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Why Asia’s COVID-19 Recovery Presents Exciting MBA Career Opportunities

In Southeast Asia, a strong tech sector has fuelled recovery from the COVID-19 pandemic. Here’s what this means for MBA career prospects in the region


Wed Apr 14 2021

While much of the rest of the world climbs out of a post COVID-19 economic recession, Asia has seen a rapid recovery. Asia-Pacific’s gross domestic product (GDP) is predicted to grow by 5.7% in 2021.

Asia’s rebound has been largely fuelled by its advanced technology sector, with 65 million jobs in digital technologies to be created each year across Asia-Pacific until 2025. 

While many professionals might be discouraged by scarcer job prospects during the pandemic, Asia presents an exciting career opportunity for MBA graduates to tap into economic growth and leading innovation. 

Why has Asia recovered so quickly?

Asia’s technology sector has always been robust, with the continent housing some of the world’s largest electronic manufacturers. This has only surged on account of 2020’s increased demand for electronics, driven by the global transition to remote work. 

As well as strict quarantine measures and early border closures, technology has aided Asian governments’ strategic responses to the virus outbreak. 

Asia’s authorities worked together with private companies to develop effective track-trace-test mobile apps, such as South Korea’s Corona Map and Singapore’s TraceTogether. By April 2020, roughly one million people had downloaded the TraceTogether app. 

Mass-testing was also crucial to Asia’s recovery. South Korea managed to test up to 20,000 people each day through its rapid drive-through testing service. 


"All of Asia from day one went into overdrive to put in measures to ensure public safety and contain the virus, creating a foundation for businesses to recover," says Sean Ferguson, associate dean at Asia School of Business (ASB) (pictured above).

With the COVID-19 vaccine rollout underway across the region, the Asian economy is set to go from strength to strength. By 2040, Asia is predicted to amass 52% of the world’s GDP.


How has the recovery impacted jobs and hiring?

Malaysia, the fourth largest economy in Southeast Asia (SEA), is showing solid signs of growth amidst the pandemic. This is driven by the country’s digital economy, which is forecast to contribute 20% to gross domestic product (GDP) by the end of 2021. Malaysia is home to global offices of companies such as Dell, Intel, and Accenture, as well as the birthplace of unicorn startups like Grab.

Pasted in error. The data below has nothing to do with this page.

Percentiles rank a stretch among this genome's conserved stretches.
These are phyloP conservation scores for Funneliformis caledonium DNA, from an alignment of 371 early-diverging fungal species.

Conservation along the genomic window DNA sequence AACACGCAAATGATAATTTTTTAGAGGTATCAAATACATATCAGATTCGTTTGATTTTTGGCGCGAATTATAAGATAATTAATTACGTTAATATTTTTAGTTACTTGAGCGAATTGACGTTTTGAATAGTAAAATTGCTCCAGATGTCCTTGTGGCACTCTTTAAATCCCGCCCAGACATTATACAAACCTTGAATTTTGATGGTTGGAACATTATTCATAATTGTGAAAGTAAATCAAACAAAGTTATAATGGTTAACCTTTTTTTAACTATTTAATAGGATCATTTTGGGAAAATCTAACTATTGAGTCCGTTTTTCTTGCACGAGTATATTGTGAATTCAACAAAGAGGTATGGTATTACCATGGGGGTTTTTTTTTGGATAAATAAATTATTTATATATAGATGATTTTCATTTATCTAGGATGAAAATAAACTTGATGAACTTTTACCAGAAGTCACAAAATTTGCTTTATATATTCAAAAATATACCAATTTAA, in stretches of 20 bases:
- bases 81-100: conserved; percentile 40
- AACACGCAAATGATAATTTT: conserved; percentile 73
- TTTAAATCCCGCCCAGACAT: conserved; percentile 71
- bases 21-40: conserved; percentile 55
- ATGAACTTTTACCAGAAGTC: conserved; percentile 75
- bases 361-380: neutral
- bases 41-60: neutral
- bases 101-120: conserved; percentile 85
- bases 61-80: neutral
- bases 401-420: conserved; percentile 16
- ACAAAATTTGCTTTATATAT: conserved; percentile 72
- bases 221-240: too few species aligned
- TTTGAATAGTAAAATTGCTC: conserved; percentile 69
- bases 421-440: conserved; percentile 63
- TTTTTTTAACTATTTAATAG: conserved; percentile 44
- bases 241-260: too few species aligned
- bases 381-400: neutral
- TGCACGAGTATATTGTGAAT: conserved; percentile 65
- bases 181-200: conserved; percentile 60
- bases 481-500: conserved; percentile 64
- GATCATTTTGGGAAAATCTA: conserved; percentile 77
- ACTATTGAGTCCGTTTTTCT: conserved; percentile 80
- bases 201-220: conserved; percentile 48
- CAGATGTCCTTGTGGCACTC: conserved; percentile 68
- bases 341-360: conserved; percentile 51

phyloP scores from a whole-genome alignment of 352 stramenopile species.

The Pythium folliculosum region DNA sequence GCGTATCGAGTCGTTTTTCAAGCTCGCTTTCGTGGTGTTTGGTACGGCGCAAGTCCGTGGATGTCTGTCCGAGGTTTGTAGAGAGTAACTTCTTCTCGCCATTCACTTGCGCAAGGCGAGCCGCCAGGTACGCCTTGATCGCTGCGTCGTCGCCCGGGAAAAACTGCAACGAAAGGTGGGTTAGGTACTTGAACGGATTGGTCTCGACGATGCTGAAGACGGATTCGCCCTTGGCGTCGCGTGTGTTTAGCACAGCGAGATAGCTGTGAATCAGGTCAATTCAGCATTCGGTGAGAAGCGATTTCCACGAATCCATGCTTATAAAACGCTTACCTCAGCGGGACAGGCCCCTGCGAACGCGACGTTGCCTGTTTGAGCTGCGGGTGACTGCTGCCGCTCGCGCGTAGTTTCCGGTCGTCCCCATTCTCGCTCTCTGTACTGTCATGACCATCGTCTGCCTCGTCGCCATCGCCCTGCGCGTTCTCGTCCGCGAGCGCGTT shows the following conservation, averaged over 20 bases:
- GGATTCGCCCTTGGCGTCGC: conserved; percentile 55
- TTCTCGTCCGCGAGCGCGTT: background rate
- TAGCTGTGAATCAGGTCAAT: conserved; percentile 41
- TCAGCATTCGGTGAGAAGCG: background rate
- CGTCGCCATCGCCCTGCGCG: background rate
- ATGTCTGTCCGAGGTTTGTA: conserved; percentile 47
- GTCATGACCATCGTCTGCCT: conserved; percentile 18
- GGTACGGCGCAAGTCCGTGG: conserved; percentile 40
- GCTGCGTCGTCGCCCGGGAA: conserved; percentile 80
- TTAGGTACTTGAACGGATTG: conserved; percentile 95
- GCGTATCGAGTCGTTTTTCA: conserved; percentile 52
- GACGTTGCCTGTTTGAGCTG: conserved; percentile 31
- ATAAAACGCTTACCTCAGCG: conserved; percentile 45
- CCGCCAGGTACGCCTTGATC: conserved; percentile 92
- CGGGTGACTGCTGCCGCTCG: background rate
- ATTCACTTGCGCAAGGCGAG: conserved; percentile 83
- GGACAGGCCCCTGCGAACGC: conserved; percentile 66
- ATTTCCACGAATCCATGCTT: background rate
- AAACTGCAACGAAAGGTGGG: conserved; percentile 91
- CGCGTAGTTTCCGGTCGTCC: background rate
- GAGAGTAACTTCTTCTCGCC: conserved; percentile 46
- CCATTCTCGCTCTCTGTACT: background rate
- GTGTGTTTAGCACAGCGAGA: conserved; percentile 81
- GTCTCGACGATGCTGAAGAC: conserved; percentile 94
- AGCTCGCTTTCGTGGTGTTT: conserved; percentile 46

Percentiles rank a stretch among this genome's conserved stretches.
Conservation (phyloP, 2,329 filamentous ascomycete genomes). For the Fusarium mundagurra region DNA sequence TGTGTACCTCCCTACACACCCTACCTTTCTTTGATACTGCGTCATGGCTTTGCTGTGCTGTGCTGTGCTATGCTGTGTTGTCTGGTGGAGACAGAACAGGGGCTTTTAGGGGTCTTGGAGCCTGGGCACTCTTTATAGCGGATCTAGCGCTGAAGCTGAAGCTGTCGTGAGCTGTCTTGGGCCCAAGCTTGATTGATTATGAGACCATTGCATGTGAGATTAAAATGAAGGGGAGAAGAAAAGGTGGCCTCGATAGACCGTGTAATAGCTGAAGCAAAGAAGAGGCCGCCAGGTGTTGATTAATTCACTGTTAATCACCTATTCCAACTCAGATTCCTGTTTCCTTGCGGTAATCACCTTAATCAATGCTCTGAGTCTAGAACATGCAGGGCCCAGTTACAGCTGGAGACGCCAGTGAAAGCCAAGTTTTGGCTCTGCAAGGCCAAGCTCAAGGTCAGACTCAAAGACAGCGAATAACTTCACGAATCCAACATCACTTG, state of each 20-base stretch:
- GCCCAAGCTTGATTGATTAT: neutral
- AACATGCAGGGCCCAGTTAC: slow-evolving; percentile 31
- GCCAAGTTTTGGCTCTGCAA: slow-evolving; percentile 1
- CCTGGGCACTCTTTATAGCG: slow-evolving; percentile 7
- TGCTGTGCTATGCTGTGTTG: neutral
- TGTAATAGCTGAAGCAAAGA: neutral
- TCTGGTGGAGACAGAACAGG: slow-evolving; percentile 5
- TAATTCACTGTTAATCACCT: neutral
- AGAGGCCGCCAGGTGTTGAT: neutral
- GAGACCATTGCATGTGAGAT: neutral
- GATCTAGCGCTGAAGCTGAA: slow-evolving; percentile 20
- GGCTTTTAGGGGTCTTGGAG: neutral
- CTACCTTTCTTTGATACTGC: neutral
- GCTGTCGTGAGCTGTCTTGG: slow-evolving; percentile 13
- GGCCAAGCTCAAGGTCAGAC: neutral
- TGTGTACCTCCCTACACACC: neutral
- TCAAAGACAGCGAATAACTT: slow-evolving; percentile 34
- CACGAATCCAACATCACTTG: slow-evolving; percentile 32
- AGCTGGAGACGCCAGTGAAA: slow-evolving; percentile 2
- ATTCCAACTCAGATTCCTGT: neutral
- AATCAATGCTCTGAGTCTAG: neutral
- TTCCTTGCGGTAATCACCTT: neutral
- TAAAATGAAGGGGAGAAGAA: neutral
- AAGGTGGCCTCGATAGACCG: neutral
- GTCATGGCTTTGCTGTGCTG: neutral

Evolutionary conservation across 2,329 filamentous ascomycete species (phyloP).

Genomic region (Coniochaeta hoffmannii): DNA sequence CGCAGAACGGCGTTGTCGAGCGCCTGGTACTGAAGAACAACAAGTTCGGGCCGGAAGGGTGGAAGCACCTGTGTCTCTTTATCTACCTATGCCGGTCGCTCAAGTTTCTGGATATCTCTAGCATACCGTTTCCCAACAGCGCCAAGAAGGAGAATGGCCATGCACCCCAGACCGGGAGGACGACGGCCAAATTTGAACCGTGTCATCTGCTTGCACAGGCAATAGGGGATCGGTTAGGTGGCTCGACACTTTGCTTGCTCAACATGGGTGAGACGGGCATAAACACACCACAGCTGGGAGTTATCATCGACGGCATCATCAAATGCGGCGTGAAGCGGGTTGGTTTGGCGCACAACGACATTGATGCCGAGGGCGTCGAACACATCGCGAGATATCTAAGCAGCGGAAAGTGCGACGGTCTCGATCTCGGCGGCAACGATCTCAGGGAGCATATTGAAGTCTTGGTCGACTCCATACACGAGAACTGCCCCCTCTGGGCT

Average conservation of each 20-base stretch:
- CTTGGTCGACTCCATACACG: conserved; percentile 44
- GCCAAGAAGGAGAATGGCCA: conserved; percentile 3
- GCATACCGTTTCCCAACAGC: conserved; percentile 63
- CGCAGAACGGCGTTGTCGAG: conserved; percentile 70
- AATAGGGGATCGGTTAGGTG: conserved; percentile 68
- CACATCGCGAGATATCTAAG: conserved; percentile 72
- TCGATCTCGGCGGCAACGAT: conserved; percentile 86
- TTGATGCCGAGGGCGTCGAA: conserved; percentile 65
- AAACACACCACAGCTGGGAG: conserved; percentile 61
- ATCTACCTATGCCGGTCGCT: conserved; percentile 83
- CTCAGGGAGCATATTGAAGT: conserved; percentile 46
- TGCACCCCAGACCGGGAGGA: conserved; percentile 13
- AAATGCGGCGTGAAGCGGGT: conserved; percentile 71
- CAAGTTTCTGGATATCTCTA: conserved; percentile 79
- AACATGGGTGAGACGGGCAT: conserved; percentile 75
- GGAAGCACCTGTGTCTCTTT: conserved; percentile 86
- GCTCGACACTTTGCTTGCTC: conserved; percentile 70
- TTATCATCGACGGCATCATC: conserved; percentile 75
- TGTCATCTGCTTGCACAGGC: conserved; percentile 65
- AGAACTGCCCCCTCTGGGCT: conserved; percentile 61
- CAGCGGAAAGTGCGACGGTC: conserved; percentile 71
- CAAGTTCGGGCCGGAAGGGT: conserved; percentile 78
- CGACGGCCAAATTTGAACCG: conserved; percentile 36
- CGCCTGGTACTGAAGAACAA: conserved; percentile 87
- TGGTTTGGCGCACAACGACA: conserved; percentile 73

“In a world that’s become increasingly digitally connected as a result of COVID-19, SEA businesses have been able to accelerate their digital transformation plans,” explains Sean from ASB. SEA has witnessed a boom in the use of e-commerce, social media, food delivery, and ride-hailing apps throughout the pandemic, with 40 million new internet users across SEA in 2020.

For MBAs, this creates a huge opportunity to find jobs across SEA’s rapidly-developing tech sector—including popular MBA jobs such as digital financial services, health technology, and e-commerce.  

At ASB’s 20-month MBA, courses like data, optimization models, and decisions, and digital marketing prepare students to work in highly innovative businesses. It’s not just technical knowledge that’s important: courses such as Leadership in Times of Crisis equip business leaders with the confidence to thrive in changing situations.  

Tech is a huge employer of ASB graduates, with 52% of MBA graduates entering tech and innovation. These MBAs can expect impressive salaries: in 2019, ASB MBA grads earned an overall mean salary of $130,473 (PPP-adjusted) across Greater China and SEA.

The fact that the digital and tech sector is a global space makes it a great industry for international students: 70% of the ASB MBA are international. These future business leaders are likely to play an essential role in boosting Asia’s economy post-COVID-19.

How an MBA could help you to land a job in Asia’s growing sectors

Despite Asia’s booming tech and digital markets, the region faces a talent deficit, risking the future success of these industries. This means MBAs will be in high demand: “Asia needs more people who can create, innovate, manage, and apply,” reflects Sean.

Through action learning, ASB prepares its MBA students to work, lead, and innovate in the Asian market. Students take part in five immersive projects, using quantitative and decision-making skills to solve real-world business challenges at organizations like Google, Samsung, PwC, and Accenture. 617fed6360189463a89224f937c568203dae77d0.jpg

“Whenever you go to a new company, you’ll need time to get used to the culture and find out the required soft and hard skills, which we call Smart and Sharp skills at ASB, to succeed. With Action Learning projects, you’ll accelerate this learning process, meaning you’re ready to enter challenging roles straight after your MBA,” notes Jefri Zaini, director of the ASB MBA (pictured).

There’s no better place to learn about adaptable and resilient leadership than in a region that has rebounded from the public health crisis faster than many other parts of the world. 

Asia’s proactive handling of the pandemic and its array of exciting new career opportunities will continue to drive talented MBA students to the region. “There’s many different ways to make your mark in Asia. If you’re an unconventional student with a pioneering spirit, Asia is the place to be,” Jefri says.